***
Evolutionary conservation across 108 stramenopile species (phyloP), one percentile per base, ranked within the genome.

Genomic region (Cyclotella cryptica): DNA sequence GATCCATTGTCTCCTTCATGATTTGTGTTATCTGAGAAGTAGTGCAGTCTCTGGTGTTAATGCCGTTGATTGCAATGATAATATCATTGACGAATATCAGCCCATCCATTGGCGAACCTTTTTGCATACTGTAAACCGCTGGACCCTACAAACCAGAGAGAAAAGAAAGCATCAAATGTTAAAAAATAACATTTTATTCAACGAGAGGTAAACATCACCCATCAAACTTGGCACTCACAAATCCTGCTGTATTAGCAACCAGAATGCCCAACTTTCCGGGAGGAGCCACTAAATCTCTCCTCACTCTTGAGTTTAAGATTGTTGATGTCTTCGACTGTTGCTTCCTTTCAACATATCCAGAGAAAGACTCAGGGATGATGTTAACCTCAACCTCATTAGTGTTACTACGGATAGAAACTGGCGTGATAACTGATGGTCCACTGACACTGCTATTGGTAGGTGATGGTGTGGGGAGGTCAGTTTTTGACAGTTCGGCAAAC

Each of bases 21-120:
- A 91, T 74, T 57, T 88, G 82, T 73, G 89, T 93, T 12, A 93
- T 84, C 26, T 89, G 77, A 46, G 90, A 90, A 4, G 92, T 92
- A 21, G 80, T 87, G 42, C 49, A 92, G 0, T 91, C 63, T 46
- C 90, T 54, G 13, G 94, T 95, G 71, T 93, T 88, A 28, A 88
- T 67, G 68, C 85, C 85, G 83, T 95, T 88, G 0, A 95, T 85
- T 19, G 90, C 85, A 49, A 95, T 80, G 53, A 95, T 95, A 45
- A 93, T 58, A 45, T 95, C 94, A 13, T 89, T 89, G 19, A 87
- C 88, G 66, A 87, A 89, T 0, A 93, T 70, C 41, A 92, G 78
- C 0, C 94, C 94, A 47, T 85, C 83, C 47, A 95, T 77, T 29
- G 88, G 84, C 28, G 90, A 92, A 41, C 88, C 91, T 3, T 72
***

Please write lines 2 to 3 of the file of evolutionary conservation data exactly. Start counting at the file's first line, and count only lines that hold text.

Genomic region (Cyclotella cryptica): DNA sequence GATCCATTGTCTCCTTCATGATTTGTGTTATCTGAGAAGTAGTGCAGTCTCTGGTGTTAATGCCGTTGATTGCAATGATAATATCATTGACGAATATCAGCCCATCCATTGGCGAACCTTTTTGCATACTGTAAACCGCTGGACCCTACAAACCAGAGAGAAAAGAAAGCATCAAATGTTAAAAAATAACATTTTATTCAACGAGAGGTAAACATCACCCATCAAACTTGGCACTCACAAATCCTGCTGTATTAGCAACCAGAATGCCCAACTTTCCGGGAGGAGCCACTAAATCTCTCCTCACTCTTGAGTTTAAGATTGTTGATGTCTTCGACTGTTGCTTCCTTTCAACATATCCAGAGAAAGACTCAGGGATGATGTTAACCTCAACCTCATTAGTGTTACTACGGATAGAAACTGGCGTGATAACTGATGGTCCACTGACACTGCTATTGGTAGGTGATGGTGTGGGGAGGTCAGTTTTTGACAGTTCGGCAAAC

Each of bases 21-120: